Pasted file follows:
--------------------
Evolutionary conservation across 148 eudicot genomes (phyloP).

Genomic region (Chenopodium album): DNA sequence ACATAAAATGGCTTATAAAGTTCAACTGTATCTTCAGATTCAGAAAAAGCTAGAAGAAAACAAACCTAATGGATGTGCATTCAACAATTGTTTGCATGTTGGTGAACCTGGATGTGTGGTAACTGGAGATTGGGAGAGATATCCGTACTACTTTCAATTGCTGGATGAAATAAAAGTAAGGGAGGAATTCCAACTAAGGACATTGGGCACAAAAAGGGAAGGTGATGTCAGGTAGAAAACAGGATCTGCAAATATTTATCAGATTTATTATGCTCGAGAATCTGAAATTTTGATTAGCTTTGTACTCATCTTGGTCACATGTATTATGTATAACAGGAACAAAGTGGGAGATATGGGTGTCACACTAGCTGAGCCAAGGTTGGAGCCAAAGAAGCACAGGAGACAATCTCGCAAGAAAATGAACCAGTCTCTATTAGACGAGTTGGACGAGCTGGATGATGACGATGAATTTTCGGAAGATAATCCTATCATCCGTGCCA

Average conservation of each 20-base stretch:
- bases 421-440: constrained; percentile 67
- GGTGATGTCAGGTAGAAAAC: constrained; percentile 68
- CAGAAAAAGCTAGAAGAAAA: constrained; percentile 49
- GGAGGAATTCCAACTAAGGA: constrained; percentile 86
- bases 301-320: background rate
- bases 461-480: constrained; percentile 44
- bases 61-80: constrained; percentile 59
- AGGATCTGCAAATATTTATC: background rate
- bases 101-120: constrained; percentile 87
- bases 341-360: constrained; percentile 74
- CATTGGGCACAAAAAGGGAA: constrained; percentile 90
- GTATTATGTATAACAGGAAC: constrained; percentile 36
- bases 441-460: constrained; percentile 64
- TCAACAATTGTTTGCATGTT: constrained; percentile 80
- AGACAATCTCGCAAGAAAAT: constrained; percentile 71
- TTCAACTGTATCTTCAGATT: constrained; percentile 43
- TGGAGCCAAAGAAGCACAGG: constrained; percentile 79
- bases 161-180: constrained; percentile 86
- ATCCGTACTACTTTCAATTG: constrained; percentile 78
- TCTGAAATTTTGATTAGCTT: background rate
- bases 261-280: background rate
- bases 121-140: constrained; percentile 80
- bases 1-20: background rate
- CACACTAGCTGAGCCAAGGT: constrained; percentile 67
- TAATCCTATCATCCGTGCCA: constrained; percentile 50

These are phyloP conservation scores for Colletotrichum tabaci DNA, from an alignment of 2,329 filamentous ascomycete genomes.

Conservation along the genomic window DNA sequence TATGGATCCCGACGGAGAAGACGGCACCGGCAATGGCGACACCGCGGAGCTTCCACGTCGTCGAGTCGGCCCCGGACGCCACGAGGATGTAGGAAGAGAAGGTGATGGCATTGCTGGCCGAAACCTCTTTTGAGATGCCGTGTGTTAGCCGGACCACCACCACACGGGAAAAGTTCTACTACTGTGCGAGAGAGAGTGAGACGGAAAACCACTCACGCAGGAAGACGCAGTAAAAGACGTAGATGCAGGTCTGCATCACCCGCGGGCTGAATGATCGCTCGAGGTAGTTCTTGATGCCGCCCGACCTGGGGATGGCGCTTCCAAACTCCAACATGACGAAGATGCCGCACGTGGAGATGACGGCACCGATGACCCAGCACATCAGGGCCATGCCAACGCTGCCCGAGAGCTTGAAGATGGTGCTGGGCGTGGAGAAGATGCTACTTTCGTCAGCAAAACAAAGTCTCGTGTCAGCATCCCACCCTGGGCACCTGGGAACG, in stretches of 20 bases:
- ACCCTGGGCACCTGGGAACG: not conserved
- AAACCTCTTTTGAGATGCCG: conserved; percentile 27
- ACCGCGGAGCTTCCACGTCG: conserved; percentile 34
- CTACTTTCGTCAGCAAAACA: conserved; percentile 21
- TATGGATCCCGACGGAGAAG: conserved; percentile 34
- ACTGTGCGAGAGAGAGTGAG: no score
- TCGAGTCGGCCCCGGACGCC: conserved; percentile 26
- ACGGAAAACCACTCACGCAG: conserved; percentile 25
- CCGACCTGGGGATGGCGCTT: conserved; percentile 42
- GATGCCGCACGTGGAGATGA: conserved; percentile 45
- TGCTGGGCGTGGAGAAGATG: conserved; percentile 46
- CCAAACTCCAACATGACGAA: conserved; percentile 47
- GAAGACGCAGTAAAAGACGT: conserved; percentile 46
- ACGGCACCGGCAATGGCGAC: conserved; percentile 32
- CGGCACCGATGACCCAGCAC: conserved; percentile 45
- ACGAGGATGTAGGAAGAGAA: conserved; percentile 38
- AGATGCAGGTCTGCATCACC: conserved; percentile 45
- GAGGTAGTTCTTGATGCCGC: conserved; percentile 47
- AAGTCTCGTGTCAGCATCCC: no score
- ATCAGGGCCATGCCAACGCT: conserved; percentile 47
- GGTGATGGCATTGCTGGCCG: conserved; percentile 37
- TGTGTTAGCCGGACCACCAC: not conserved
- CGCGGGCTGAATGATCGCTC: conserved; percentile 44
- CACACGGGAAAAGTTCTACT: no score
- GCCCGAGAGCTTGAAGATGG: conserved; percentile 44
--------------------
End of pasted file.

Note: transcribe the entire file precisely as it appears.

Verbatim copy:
Evolutionary conservation across 148 eudicot genomes (phyloP).

Genomic region (Chenopodium album): DNA sequence ACATAAAATGGCTTATAAAGTTCAACTGTATCTTCAGATTCAGAAAAAGCTAGAAGAAAACAAACCTAATGGATGTGCATTCAACAATTGTTTGCATGTTGGTGAACCTGGATGTGTGGTAACTGGAGATTGGGAGAGATATCCGTACTACTTTCAATTGCTGGATGAAATAAAAGTAAGGGAGGAATTCCAACTAAGGACATTGGGCACAAAAAGGGAAGGTGATGTCAGGTAGAAAACAGGATCTGCAAATATTTATCAGATTTATTATGCTCGAGAATCTGAAATTTTGATTAGCTTTGTACTCATCTTGGTCACATGTATTATGTATAACAGGAACAAAGTGGGAGATATGGGTGTCACACTAGCTGAGCCAAGGTTGGAGCCAAAGAAGCACAGGAGACAATCTCGCAAGAAAATGAACCAGTCTCTATTAGACGAGTTGGACGAGCTGGATGATGACGATGAATTTTCGGAAGATAATCCTATCATCCGTGCCA

Average conservation of each 20-base stretch:
- bases 421-440: constrained; percentile 67
- GGTGATGTCAGGTAGAAAAC: constrained; percentile 68
- CAGAAAAAGCTAGAAGAAAA: constrained; percentile 49
- GGAGGAATTCCAACTAAGGA: constrained; percentile 86
- bases 301-320: background rate
- bases 461-480: constrained; percentile 44
- bases 61-80: constrained; percentile 59
- AGGATCTGCAAATATTTATC: background rate
- bases 101-120: constrained; percentile 87
- bases 341-360: constrained; percentile 74
- CATTGGGCACAAAAAGGGAA: constrained; percentile 90
- GTATTATGTATAACAGGAAC: constrained; percentile 36
- bases 441-460: constrained; percentile 64
- TCAACAATTGTTTGCATGTT: constrained; percentile 80
- AGACAATCTCGCAAGAAAAT: constrained; percentile 71
- TTCAACTGTATCTTCAGATT: constrained; percentile 43
- TGGAGCCAAAGAAGCACAGG: constrained; percentile 79
- bases 161-180: constrained; percentile 86
- ATCCGTACTACTTTCAATTG: constrained; percentile 78
- TCTGAAATTTTGATTAGCTT: background rate
- bases 261-280: background rate
- bases 121-140: constrained; percentile 80
- bases 1-20: background rate
- CACACTAGCTGAGCCAAGGT: constrained; percentile 67
- TAATCCTATCATCCGTGCCA: constrained; percentile 50

These are phyloP conservation scores for Colletotrichum tabaci DNA, from an alignment of 2,329 filamentous ascomycete genomes.

Conservation along the genomic window DNA sequence TATGGATCCCGACGGAGAAGACGGCACCGGCAATGGCGACACCGCGGAGCTTCCACGTCGTCGAGTCGGCCCCGGACGCCACGAGGATGTAGGAAGAGAAGGTGATGGCATTGCTGGCCGAAACCTCTTTTGAGATGCCGTGTGTTAGCCGGACCACCACCACACGGGAAAAGTTCTACTACTGTGCGAGAGAGAGTGAGACGGAAAACCACTCACGCAGGAAGACGCAGTAAAAGACGTAGATGCAGGTCTGCATCACCCGCGGGCTGAATGATCGCTCGAGGTAGTTCTTGATGCCGCCCGACCTGGGGATGGCGCTTCCAAACTCCAACATGACGAAGATGCCGCACGTGGAGATGACGGCACCGATGACCCAGCACATCAGGGCCATGCCAACGCTGCCCGAGAGCTTGAAGATGGTGCTGGGCGTGGAGAAGATGCTACTTTCGTCAGCAAAACAAAGTCTCGTGTCAGCATCCCACCCTGGGCACCTGGGAACG, in stretches of 20 bases:
- ACCCTGGGCACCTGGGAACG: not conserved
- AAACCTCTTTTGAGATGCCG: conserved; percentile 27
- ACCGCGGAGCTTCCACGTCG: conserved; percentile 34
- CTACTTTCGTCAGCAAAACA: conserved; percentile 21
- TATGGATCCCGACGGAGAAG: conserved; percentile 34
- ACTGTGCGAGAGAGAGTGAG: no score
- TCGAGTCGGCCCCGGACGCC: conserved; percentile 26
- ACGGAAAACCACTCACGCAG: conserved; percentile 25
- CCGACCTGGGGATGGCGCTT: conserved; percentile 42
- GATGCCGCACGTGGAGATGA: conserved; percentile 45
- TGCTGGGCGTGGAGAAGATG: conserved; percentile 46
- CCAAACTCCAACATGACGAA: conserved; percentile 47
- GAAGACGCAGTAAAAGACGT: conserved; percentile 46
- ACGGCACCGGCAATGGCGAC: conserved; percentile 32
- CGGCACCGATGACCCAGCAC: conserved; percentile 45
- ACGAGGATGTAGGAAGAGAA: conserved; percentile 38
- AGATGCAGGTCTGCATCACC: conserved; percentile 45
- GAGGTAGTTCTTGATGCCGC: conserved; percentile 47
- AAGTCTCGTGTCAGCATCCC: no score
- ATCAGGGCCATGCCAACGCT: conserved; percentile 47
- GGTGATGGCATTGCTGGCCG: conserved; percentile 37
- TGTGTTAGCCGGACCACCAC: not conserved
- CGCGGGCTGAATGATCGCTC: conserved; percentile 44
- CACACGGGAAAAGTTCTACT: no score
- GCCCGAGAGCTTGAAGATGG: conserved; percentile 44